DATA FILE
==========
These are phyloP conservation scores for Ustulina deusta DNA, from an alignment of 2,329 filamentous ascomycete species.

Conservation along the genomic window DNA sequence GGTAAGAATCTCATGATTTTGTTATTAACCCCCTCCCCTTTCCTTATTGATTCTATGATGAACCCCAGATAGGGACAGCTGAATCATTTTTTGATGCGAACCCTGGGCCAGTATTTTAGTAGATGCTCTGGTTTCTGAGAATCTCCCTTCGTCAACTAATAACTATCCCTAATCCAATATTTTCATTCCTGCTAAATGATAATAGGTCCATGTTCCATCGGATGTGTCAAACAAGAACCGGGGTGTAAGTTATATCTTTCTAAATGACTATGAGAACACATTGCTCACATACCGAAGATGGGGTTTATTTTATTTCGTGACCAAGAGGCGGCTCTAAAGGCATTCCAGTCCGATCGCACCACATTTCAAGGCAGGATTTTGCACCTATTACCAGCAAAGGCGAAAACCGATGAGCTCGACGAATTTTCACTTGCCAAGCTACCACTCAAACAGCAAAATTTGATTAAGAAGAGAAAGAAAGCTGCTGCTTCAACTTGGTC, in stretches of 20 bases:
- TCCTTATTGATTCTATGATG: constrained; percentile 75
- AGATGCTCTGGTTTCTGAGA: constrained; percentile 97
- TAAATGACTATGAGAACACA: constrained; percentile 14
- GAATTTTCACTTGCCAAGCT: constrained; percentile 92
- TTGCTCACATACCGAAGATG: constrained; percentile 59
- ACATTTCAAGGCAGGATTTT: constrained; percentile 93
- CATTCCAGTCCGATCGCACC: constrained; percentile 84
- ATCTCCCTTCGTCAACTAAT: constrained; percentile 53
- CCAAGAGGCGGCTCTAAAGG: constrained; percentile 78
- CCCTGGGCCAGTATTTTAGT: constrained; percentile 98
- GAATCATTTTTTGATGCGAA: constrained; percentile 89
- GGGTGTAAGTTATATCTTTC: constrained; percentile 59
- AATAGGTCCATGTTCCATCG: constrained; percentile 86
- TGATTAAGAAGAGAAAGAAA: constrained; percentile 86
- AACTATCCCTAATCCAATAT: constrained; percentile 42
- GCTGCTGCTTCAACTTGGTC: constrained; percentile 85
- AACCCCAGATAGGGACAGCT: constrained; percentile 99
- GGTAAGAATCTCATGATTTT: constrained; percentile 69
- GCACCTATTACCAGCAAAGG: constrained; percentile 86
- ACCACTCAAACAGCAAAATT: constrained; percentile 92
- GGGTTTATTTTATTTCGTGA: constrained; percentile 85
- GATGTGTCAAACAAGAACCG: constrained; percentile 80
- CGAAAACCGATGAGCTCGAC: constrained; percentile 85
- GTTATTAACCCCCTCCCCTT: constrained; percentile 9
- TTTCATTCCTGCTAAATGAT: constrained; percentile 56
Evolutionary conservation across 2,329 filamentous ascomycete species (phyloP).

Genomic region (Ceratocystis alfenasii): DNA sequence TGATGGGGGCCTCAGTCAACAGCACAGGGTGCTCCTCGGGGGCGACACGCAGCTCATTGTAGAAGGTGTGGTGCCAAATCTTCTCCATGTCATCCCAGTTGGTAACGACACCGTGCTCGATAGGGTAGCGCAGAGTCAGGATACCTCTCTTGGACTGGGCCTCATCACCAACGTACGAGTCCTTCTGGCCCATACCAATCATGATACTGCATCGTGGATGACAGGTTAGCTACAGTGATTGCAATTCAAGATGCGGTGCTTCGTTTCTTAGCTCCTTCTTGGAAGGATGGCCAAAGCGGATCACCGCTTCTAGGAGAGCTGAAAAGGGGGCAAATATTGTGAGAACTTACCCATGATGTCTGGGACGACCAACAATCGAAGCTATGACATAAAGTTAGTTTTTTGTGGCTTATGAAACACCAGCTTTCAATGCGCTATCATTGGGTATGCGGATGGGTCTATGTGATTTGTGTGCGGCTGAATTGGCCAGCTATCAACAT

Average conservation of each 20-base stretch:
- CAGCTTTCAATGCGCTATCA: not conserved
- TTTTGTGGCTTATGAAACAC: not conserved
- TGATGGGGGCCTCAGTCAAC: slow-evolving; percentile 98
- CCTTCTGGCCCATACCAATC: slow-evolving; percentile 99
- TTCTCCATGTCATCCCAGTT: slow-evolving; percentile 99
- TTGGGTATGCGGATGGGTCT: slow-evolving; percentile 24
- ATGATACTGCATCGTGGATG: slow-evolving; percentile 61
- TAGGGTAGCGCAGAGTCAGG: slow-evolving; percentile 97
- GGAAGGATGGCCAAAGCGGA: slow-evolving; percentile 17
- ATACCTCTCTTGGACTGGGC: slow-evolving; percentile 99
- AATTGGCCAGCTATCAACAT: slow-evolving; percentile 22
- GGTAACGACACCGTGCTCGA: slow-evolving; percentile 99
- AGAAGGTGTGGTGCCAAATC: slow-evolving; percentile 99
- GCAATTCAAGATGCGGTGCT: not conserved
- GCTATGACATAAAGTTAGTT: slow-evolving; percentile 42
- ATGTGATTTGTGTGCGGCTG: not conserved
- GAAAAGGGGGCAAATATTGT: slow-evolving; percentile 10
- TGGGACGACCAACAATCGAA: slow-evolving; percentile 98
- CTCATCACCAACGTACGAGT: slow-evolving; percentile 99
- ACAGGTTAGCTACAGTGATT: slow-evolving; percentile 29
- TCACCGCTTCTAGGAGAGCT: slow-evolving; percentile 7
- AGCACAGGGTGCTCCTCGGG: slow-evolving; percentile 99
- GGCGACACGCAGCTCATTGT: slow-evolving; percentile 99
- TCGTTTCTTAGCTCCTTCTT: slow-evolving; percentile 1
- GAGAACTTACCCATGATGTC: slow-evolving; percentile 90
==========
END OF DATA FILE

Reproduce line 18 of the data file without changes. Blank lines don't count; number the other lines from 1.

- GCTGCTGCTTCAACTTGGTC: constrained; percentile 85